Survivorship and Coordination of Care
The number of cancer survivors in Australia is increasing rapidly due to the advent of new treatments and earlier detection through screening programs. In 1998-2004, the 5-year survival rate increased to 58%, from 41% in 1982-1986.
Studies have shown that GP-based follow-up after cancer treatment is a safe and reasonable alternative to hospital clinic care. Some suggested benefits of GP involvement in survivorship care include the accessibility of GPs as opposed to specialists, the long-term nature of the relationship that GPs maintain with their patients and the greater focus on health promotion, surveillance and psychosocial care in general practice.
Models of post-treatment follow-up call for enhanced education of GPs surrounding cancer survivorship (in terms of secondary malignancies, late effects of treatment, etc.). Shared care programs represent one potential vehicle for this knowledge transfer.
Planning Fact Sheet
The Institute of Medicine has put out a brief fact sheet to give an overview of the importance of coordinated care following treatment for cancer, the elements of a Survivorship Care Plan and questions which survivors should ask following their treatment.View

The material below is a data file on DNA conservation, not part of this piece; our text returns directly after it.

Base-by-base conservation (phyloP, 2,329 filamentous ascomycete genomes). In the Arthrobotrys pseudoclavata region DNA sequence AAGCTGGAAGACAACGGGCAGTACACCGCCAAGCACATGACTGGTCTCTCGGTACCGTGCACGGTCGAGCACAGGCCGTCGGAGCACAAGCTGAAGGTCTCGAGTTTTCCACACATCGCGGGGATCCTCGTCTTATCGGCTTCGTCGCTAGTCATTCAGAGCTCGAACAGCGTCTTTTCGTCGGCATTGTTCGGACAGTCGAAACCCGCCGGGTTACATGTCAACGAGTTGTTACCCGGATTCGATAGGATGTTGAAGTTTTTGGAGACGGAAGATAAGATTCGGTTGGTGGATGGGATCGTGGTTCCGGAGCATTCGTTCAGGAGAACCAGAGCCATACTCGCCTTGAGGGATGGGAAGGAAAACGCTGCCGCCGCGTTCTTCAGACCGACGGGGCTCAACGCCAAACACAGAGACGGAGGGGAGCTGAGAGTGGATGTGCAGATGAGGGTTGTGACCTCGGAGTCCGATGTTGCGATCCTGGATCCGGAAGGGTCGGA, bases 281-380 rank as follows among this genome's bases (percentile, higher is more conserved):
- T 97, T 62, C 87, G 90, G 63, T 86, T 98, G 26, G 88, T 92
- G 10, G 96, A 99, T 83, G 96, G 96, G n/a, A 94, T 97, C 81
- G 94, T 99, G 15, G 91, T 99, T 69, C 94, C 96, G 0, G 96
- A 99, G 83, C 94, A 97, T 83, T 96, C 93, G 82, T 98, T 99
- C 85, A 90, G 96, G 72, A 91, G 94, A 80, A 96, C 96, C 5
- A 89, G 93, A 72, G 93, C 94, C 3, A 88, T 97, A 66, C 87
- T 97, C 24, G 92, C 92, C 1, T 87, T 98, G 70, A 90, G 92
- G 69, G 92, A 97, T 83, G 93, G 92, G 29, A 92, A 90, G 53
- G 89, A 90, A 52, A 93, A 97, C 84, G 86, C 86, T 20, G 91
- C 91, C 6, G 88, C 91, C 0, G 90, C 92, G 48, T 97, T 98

Journey Forward is a new program designed for health professionals and their patients who have recently completed active treatment for cancer. The program encourages the use of Survivorship Care Plans, to be completed by the oncology team, which outline clear steps for care after active treatment.Visit
Cancer Survivorship E-Learning Series for Primary Care Providers (PCPs) provides health professionals with video lectures by experts, quizzes, case studies and access to tools and resources. The aim is to equip PCPs to provide much needed post-treatment care to cancer survivors.View series
Cancer in General Practice: a practical guide for Primary Health Care Nurses.
This series of three Cancer Council Victoria videos provides practical advice to general practice nurses on how to support cancer patients transitioning to the ‘cancer survivor’ stage.
- Coordination of Care
- Supportive Care
- Palliative Care